Drowsy Driving is as Dangerous as Drunk Driving.
And yet, it’s probably happened to all of us. You’re driving along, either on a long road trip or perhaps on the way home after a night shift. Suddenly you find yourself nodding off or you begin to drift off the road. These and other signs can be an indication that driving fatigue is setting in, a condition that happens to millions of Americans every year. It’s hard to acquire confirmed statistics for driving drowsy since there is no “breathalyzer” test and many states have to depend on self-reporting. However, the National Highway Traffic Safety Administration (NHTSA) and the Center for Disease Control (CDC) have been working to compile data to show the significant impact of driving fatigue.
According to the NHTSA driving fatigue caused almost 850 deaths in 2014. They also estimated that “between 2005 and 2009 there was an estimated average of 83,000 crashes each year related to drowsy driving.”
Based on surveys conduct by the National Sleep Foundation, drivers between the age of 18-29 are much more likely to drive drowsy than any other age group. Additionally, those that work nights, are sleep deprived, or have children at home are also at risk of driving while drowsy.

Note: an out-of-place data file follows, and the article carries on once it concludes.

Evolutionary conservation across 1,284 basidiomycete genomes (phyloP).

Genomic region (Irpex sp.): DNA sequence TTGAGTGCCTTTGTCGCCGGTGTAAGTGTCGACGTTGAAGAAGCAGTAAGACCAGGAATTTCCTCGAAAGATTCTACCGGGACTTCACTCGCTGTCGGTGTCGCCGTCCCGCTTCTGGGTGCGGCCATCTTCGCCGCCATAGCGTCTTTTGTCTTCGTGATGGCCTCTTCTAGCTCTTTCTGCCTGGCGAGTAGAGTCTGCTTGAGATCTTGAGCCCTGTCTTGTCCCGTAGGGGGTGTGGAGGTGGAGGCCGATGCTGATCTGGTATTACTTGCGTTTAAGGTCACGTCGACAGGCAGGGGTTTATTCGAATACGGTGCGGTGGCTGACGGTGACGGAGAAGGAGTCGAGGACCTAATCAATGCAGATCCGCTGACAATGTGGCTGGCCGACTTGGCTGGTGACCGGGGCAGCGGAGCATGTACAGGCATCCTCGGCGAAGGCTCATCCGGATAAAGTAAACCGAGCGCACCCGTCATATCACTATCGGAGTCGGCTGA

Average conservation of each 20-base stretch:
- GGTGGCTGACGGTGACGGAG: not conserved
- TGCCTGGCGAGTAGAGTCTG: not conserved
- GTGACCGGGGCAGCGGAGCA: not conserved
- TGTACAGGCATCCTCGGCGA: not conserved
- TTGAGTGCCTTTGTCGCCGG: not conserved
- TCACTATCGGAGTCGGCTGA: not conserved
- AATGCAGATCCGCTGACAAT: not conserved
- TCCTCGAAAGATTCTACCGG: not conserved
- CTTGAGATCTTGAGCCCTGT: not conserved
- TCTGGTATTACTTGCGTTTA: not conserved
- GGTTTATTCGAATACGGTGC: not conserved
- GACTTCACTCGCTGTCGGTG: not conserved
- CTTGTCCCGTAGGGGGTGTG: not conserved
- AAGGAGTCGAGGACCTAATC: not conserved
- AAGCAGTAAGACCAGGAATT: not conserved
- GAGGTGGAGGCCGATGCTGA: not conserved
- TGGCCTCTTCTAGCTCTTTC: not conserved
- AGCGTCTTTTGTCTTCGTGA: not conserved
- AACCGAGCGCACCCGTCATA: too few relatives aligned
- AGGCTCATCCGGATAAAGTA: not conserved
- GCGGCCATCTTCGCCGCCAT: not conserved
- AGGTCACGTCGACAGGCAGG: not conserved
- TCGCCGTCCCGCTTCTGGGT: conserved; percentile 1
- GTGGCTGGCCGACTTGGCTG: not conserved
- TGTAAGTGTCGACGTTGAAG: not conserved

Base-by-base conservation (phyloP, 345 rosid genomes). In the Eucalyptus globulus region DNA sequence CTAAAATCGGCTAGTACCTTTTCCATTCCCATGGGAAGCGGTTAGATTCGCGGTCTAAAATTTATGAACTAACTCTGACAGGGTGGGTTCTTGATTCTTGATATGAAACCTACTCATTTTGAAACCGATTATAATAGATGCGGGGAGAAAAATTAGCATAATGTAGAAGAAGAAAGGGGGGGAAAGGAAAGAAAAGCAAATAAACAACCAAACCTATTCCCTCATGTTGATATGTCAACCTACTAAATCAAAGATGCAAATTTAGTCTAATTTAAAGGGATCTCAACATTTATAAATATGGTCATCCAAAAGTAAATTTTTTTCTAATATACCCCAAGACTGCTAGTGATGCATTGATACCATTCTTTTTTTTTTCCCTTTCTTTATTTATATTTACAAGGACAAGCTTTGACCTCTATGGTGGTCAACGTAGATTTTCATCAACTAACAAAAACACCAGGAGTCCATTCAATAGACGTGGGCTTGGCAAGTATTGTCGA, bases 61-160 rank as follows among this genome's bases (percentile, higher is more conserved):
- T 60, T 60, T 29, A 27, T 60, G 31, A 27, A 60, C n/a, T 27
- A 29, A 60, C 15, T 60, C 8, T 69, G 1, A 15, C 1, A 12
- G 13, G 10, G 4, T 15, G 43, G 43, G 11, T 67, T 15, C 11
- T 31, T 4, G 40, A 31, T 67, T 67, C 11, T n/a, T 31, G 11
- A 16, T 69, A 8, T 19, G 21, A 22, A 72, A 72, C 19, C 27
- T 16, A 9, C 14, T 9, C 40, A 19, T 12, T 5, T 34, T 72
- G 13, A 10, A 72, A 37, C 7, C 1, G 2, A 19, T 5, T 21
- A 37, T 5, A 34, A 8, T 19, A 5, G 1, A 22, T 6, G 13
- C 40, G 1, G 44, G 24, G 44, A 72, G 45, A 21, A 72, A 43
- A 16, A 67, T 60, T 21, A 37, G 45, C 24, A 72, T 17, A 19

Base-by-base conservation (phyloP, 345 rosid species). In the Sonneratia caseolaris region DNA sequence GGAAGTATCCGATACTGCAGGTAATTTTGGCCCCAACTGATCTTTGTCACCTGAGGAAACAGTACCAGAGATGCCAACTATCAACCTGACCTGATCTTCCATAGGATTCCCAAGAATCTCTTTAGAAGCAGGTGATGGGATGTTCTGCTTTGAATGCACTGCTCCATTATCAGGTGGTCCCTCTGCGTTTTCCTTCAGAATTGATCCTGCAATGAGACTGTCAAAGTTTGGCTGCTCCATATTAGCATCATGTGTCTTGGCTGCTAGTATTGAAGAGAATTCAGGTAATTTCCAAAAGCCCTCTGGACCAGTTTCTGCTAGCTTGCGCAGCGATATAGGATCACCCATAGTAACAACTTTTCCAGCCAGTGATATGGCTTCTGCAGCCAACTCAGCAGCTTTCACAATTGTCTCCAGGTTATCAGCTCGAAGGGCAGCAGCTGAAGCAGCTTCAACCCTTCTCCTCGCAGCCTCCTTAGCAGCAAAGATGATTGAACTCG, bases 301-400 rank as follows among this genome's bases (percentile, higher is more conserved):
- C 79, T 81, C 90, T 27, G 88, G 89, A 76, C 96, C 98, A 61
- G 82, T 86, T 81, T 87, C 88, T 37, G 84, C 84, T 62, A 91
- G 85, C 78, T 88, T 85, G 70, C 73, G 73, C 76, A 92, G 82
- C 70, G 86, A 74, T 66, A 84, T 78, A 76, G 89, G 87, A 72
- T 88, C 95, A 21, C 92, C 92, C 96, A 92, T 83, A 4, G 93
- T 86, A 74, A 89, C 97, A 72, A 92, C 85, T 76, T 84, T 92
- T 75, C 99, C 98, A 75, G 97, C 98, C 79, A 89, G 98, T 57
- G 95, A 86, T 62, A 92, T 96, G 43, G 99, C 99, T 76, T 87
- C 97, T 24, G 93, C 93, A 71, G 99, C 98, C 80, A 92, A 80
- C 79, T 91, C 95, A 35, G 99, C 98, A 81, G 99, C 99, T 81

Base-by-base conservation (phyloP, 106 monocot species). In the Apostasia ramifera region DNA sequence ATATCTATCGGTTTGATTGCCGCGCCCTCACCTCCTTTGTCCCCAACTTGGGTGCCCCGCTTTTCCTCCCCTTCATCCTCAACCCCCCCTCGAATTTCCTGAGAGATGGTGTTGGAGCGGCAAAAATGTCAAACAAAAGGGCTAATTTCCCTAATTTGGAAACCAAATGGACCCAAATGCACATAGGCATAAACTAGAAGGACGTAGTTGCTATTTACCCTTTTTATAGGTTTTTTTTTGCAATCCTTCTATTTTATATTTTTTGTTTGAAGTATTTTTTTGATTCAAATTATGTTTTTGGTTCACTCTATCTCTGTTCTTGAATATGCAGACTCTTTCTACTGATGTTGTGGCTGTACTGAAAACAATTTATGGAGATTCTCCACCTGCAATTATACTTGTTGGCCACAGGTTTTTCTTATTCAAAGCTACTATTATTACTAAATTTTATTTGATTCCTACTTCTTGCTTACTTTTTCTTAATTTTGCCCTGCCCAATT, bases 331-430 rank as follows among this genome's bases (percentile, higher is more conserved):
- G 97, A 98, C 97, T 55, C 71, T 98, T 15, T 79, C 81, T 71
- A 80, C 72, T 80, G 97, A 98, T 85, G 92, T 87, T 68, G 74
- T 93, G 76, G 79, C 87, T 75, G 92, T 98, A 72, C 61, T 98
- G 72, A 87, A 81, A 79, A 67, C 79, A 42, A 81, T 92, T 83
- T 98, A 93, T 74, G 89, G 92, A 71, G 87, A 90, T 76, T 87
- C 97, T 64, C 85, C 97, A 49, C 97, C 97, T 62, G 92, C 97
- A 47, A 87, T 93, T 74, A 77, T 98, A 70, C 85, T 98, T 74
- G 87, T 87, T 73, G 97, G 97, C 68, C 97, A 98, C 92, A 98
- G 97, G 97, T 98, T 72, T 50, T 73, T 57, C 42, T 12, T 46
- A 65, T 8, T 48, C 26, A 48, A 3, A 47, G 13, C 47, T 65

The Warning Signs of Driving Fatigue
Wondering what driving drowsy or driving fatigue looks like? The CDC has put together a list of what you should be aware of when driving. If you experience any of these immediately pull over to rest or change drivers. Find a rest stop or exit the highway and pull into a gas station.
- Difficulty remembering the past few miles driven
- Missing your exit
- Drifting from your lane
- Hitting a rumble strip on the side of the road
- Yawning or blinking frequently
I have had to pull off the road on a number of occasions. Sometimes a 15-minute nap is enough to refresh my energy, sometimes I sleep a bit longer. I also get out and take a long stretch to get the blood flowing. What doesn’t work is turning up the radio or opening a window. Those are not effective measure (for most people, anyway) that will keep you awake and alert.
How To Combat Driving Fatigue
The best way to combat driving fatigue happens long before you ever slide into the driver’s seat and fire up the engine. The number one way to stay alert and awake on long road trips is to make sure you consistently get a good night’s sleep.
Additionally, follow these tips:
- Avoid drinking any alcohol before driving
- Avoid driving during the peak sleepiness periods
- Check your medications to ensure they don’t cause drowsiness
- Stop every couple hours to get out and stretch
- Don’t drive more than 8 hours in a day
If you find yourself battling driving fatigue while on a road trip and need a short-term solution, a couple of cups of coffee may do the trick, but that is a short-lived remedy. The only true way to remain statistic free is to make sure are well rested and, if possible, have another driver to help with the journey.
The results of driving fatigue can be severe and life-changing. Follow these driving fatigue prevention tips during your next road trip adventure and keep you and your loved ones from becoming a statistic.